It’s St George’s Day today. I’ve often wondered what the patron saints do for each other’s birthdays. Does David take George some daffs, while Patrick plays the harp, and Andrew pours him a whisky? As a Scot born here but from English stock, and having lived both sides of the border, I’ve always felt a bit weird about St George, and a bit alarmed at all that flag-waving. St George seems to have been a Roman soldier, but it’s not very clear why he’s a saint, or why he’s England’s patron saint. Most of us probably know him best for his dragon-slaying.
There are lots of tales about dragons in the Bible and in Western Mythology. They’re usually to be found guarding trees or treasure, being serpents or devils; and requiring to be vanquished by saints and heroes. Leviathan is the sea-based version, who swims through the Psalms and the Old Testament.
This rich iconography has established the dragon as one of those primitive mental images, which lurk in our collective unconscious and loom large in our dreams. So St George slaying the dragon is supposed to be about good defeating evil, or about our conscious minds overcoming their unconscious fears.
This makes it quite interesting to see how dragon lore has shifted during our lifetimes. Gone are the snake-like foes gushing blood while a saint stands astride with a lance, and even the image of the dragon in The Hobbit, hoarding that huge pile of treasure, has been overtaken by the dragons my children know – cute ones you can hitch a ride on, who are on your team in battle, and whose eggs you help hatch. The psychologists would applaud this domestication of our fears, and delight in a generation of children befriending dragons.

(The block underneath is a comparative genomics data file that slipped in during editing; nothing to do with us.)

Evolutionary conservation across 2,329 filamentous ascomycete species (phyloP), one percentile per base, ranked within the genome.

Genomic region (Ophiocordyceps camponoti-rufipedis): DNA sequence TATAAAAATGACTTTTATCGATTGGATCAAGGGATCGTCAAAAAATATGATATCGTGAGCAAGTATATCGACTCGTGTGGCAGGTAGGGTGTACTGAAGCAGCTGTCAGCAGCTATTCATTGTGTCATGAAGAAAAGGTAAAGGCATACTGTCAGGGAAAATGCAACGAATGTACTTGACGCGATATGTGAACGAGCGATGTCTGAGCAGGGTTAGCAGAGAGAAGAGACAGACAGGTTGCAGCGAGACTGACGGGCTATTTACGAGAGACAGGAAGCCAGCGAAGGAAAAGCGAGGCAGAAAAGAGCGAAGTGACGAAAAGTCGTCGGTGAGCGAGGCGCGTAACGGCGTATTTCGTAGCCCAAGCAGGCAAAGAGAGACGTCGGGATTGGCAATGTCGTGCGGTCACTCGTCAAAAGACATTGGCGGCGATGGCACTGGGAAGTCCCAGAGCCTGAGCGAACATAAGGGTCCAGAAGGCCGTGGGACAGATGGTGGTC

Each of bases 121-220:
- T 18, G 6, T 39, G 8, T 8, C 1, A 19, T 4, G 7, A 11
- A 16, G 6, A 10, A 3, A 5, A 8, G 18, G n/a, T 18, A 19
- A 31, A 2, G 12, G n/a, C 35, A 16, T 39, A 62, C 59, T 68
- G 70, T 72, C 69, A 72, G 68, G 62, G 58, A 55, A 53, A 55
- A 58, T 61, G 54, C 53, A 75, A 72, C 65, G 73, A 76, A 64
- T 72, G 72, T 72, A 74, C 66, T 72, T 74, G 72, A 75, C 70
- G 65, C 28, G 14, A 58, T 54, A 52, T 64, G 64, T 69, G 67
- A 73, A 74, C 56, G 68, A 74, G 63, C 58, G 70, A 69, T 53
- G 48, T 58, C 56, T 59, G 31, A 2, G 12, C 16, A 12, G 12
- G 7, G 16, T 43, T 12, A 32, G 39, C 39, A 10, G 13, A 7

Lockdown has made many of us confront our fears: of death and dying, of losing people and loneliness, of job security and health. The story of St George and his dragon reminds us that this can feel like a bloody battle. But the psychologists would urge us to keep trying, because maybe if we can train our dragons, they’ll lose some of their power to hurt us.
I have been delivering “Thought For The Day” pieces on BBC Radio Scotland since November 2016. By kind permission these pieces are reproduced in blog posts here on my website. To find my other pieces click here go to my Thought For The Day index page.